Table of Contents
Parmenides was deeply influenced by Xenophanes (Parmenides may have been his student). Recall that Xenophanes criticized the pre-philosophical tradition of relying on the gods to explain natural phenomena. Xenophanes maintained that there was a strict division between mortal and divine knowledge that cannot be crossed. Parmenides upheld this distinction, but went even further by claiming that the opinions of mortals are universally unreliable.
If mortals do not have access to divinity, but cannot attain knowledge without divine aid, how can they move beyond their flawed opinions and discover the nature of reality? Parmenides' answer is that there are signs we can follow, which point to genuine reality: signs that "turn to metaphysics."
Recall that metaphysics seeks to uncover and describe the ultimate nature of reality. In this context, it is a quest to look beyond the mortal world, the world of the senses and of unreliable opinion, to perceive reality as it truly is. Metaphysics is the answer to how humans can take a god’s-eye view and discover what is real.
Substance monism is a component of Parmenides’ metaphysics, that has been attributed to him by later sources. It is the view that all of reality is one object, usually translated as the “what-is.” The "what-is" is a term for the way things are: The True. Parmenides also posited a corresponding “what-is-not.” This can be thought of as The False. Together, these two concepts create a duality in Parmenidean metaphysics.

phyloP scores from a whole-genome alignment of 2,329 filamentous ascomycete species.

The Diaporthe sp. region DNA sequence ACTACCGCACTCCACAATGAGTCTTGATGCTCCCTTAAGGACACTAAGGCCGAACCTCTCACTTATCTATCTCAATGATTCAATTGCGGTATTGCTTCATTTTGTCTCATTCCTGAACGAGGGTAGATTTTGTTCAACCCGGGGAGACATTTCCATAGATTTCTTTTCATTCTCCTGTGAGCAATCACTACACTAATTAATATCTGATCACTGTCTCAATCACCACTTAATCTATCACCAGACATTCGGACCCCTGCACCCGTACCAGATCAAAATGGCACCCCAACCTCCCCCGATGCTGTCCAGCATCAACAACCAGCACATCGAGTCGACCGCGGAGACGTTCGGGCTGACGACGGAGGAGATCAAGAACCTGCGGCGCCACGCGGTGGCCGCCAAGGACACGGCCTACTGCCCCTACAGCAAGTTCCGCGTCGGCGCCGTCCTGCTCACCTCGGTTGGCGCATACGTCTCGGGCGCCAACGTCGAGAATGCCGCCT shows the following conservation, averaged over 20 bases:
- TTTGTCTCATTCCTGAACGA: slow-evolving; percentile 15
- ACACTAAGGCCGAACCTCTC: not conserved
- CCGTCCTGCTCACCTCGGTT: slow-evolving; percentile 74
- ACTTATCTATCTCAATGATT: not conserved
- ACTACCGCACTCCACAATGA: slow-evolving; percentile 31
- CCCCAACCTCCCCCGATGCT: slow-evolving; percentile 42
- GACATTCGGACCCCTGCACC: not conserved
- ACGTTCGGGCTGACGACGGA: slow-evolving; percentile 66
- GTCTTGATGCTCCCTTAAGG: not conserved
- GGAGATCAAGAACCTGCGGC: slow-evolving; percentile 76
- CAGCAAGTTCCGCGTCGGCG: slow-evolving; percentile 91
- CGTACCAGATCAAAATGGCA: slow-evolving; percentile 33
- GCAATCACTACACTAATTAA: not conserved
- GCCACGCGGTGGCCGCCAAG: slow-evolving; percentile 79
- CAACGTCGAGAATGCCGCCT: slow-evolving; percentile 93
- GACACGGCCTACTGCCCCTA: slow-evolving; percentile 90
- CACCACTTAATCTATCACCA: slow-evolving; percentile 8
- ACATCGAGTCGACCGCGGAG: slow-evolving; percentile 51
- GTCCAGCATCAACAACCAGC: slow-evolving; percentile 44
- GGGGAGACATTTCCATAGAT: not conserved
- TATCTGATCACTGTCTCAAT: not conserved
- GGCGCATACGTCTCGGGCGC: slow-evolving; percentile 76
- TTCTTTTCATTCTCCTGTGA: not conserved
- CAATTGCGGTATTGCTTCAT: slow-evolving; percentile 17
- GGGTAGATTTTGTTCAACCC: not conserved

In this metaphysical system, what-is, is, but what-is-not, cannot be. That this must be so becomes evident when basic questions are asked: where would what-is-not come from? How would it come into being?
What-is-not cannot come from what-is. The False cannot come from The True. Non-being cannot come from being. However, it is also impossible for what-is-not to come from nothing, since nothing cannot produce anything. As a result, the universe cannot change from what-is to what-is-not. If "The True" is true, it cannot become "The False." At the same time, what-is cannot cease to be, since transformation from being to non-being is metaphysically impossible, according to Parmenides.